For a family of four...My parents raised five kids (family of seven, then) on 40.000 p.a. and we did just fine. I've never considered myself poor.

As for the value of work, I'm not talking about situations where people are being blatantly shorted money. I've actually been shorted pay for half a year, and I'm pretty angry about that. I'm talking about the people who refuse to work for less than a certain amount, even if others in that same skill level are being paid less. I can't understand how they think they're that important, especially when they have all the money they could ever need or have a salary that's ridiculously high any way you look at it.

Lian, I'm glad you'll still get that early FI. As your life is proof, people can pull themselves out of some pretty bad situations and do pretty well with life. As for gratefulness, I don't think I could ever lose it. I've been to so many places where people are far more poor than anyone in America, and they are happier than most Americans I know. So I've always been grateful for what I have, because even when I made 8.00 p.a., I had more than entire families could make in a year with everyone working.

MoneyCat

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Re: Low income earner wondering about others *notsoexistentialcrisis*
« Reply #6 on: February 26, 2015, 06:17:07 PM »
Some people lose perspective on here, because it's obviously really easy to FIRE when you make six figures.  Since my wife and I are DINKs, we're going to easily FIRE.  We need to hear more from lower-income people on this board to hear about how Mustachianism is making the average person's life easier.  I really like to hear about people who are doing a lot better these days after going through some troubles, because it really shows that the principles of Mustachianism are applicable to more than just DINKs with Ivy League degrees in chemical engineering.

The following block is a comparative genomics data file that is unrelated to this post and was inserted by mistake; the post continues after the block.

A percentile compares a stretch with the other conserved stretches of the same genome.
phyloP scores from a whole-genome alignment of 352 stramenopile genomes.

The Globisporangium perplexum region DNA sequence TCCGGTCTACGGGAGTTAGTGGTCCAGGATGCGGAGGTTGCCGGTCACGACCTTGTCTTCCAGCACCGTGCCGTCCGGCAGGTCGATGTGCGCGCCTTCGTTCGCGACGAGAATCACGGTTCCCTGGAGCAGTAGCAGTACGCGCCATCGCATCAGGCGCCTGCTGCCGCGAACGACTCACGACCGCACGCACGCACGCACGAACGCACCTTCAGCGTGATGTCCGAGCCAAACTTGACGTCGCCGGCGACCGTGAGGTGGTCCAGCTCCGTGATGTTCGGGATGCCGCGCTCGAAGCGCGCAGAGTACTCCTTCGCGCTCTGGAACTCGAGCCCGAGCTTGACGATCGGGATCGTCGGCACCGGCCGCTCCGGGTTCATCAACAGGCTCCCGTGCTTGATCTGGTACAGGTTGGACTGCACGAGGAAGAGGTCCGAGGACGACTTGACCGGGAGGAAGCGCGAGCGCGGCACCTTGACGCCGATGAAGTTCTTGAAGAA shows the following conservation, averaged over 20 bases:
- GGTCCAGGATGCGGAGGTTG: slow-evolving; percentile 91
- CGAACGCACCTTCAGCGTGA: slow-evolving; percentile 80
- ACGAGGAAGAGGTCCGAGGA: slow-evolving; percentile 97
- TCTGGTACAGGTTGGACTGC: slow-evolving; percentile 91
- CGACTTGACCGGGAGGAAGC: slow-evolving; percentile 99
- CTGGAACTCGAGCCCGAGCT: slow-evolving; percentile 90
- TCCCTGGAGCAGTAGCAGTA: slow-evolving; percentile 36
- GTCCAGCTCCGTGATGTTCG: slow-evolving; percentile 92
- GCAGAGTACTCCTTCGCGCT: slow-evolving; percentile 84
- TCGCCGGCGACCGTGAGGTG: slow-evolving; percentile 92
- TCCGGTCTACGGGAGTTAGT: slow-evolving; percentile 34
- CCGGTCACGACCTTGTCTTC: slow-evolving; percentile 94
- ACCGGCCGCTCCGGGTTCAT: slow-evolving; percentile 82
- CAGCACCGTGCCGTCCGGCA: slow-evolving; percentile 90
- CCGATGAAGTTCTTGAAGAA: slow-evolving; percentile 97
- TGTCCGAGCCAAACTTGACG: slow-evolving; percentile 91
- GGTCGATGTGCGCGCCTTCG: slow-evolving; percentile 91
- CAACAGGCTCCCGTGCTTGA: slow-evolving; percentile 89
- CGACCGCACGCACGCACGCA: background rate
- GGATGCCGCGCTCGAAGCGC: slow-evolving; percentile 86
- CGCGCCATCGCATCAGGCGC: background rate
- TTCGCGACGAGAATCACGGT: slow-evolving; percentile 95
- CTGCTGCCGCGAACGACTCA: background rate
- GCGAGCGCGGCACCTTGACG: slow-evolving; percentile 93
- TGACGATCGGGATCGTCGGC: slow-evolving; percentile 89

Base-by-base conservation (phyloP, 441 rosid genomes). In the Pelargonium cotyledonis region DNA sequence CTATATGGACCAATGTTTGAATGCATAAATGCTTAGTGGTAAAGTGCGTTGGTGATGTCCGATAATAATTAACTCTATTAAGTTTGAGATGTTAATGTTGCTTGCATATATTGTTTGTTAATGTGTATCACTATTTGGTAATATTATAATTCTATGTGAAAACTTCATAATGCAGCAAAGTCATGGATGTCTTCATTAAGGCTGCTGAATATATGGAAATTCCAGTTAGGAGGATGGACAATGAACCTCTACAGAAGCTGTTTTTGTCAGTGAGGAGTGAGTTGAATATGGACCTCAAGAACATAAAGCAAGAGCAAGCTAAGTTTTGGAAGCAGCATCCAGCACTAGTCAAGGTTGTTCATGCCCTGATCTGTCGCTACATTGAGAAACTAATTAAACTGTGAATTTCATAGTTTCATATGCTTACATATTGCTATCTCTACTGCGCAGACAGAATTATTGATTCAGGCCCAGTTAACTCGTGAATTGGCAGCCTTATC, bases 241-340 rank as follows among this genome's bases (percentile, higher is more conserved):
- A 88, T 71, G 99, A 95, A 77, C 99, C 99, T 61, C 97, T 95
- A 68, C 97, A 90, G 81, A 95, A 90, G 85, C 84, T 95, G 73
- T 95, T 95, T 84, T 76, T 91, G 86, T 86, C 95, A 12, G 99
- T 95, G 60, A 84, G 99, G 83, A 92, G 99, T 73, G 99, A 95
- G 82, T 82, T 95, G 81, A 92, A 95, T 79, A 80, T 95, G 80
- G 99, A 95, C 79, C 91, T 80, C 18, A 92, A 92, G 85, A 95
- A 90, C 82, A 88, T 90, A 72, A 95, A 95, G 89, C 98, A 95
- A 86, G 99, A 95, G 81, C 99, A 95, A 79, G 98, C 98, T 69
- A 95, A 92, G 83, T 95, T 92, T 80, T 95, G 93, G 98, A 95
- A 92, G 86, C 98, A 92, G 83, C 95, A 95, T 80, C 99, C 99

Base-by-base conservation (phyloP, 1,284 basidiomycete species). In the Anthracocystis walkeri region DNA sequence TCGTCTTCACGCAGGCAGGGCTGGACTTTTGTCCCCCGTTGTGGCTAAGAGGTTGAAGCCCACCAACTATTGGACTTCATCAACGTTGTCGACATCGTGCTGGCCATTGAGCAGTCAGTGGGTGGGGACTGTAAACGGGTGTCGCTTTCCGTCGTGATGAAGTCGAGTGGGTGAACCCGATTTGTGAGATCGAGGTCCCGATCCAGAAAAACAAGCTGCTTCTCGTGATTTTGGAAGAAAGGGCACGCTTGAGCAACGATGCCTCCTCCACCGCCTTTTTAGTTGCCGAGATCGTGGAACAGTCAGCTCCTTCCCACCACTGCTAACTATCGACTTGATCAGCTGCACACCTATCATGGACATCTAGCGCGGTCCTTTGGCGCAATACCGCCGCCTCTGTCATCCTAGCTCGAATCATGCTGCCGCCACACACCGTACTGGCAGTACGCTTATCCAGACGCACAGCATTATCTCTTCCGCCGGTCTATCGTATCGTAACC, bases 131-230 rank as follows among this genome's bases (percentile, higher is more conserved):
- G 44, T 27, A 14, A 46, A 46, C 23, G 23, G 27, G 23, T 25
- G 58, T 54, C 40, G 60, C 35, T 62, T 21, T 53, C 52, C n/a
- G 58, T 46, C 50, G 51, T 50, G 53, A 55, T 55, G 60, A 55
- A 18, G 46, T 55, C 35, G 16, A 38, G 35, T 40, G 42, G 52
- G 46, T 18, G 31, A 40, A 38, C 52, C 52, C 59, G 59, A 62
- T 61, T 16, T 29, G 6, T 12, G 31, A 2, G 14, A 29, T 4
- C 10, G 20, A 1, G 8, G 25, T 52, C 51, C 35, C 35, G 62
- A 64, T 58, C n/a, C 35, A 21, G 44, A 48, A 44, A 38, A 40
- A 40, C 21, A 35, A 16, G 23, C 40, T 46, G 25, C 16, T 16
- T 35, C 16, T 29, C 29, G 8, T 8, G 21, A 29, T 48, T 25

Carless

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Re: Low income earner wondering about others *notsoexistentialcrisis*
« Reply #7 on: February 26, 2015, 07:03:57 PM »
Well, it's not 'troubles' but I'm living on about 17k per year as a grad student.  I had previously worked in industry and built up a good nest egg before deciding to do my doctorate.  While living here, I found MMM and index investing.  Before MMM, I was slowly eating into that nest egg.  After MMM, I sold my car (7.5k profit) and made other changes that mean that I'm now living within that salary.  Admittedly I'm now living with my boyfriend too which helps, but I pay rent and for groceries to contribute.  This site has made a huge difference in how I run my life, and has saved me hundreds.  Too bad I didn't find the site earlier, but then I couldn't have sold my car at that point (working in northern ontario).  When I get a real job again in a year or two I'm going to feel like I've won the lottery!